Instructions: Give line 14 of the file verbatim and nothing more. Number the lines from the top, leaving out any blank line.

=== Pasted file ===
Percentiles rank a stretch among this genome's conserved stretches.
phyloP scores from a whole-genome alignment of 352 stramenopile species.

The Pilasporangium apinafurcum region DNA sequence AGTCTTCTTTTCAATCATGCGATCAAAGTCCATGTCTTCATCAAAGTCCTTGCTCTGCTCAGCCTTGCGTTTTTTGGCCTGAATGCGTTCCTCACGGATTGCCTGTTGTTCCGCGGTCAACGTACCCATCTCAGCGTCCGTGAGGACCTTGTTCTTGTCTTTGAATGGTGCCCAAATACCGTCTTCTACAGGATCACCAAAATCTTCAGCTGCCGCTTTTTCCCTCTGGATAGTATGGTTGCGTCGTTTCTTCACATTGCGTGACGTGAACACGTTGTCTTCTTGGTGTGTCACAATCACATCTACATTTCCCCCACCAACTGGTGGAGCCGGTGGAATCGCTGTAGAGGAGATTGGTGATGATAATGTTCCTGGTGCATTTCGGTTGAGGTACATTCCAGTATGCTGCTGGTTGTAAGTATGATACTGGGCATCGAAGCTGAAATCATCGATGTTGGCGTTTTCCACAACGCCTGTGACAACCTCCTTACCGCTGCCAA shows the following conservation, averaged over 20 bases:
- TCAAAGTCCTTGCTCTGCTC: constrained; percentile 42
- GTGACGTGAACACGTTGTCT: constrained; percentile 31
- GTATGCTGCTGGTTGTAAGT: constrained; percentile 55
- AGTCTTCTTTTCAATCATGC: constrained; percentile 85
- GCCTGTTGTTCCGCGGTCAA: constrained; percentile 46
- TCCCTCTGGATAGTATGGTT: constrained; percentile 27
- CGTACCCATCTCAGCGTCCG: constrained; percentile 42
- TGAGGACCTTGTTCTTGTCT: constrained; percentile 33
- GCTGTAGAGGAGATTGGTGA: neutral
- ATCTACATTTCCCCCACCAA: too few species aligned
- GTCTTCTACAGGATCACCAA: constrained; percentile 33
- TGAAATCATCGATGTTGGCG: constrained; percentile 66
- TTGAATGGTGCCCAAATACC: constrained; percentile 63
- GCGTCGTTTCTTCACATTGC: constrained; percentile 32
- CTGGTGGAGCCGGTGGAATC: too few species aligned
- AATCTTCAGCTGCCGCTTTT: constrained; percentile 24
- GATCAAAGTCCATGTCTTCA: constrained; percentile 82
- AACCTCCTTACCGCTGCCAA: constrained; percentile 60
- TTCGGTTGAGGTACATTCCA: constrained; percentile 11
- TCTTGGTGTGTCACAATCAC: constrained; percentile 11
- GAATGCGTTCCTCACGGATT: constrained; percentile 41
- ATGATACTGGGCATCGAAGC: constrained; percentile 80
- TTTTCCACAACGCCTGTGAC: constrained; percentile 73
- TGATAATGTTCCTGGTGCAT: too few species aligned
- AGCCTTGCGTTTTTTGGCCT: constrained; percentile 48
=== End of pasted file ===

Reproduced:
- GTCTTCTACAGGATCACCAA: constrained; percentile 33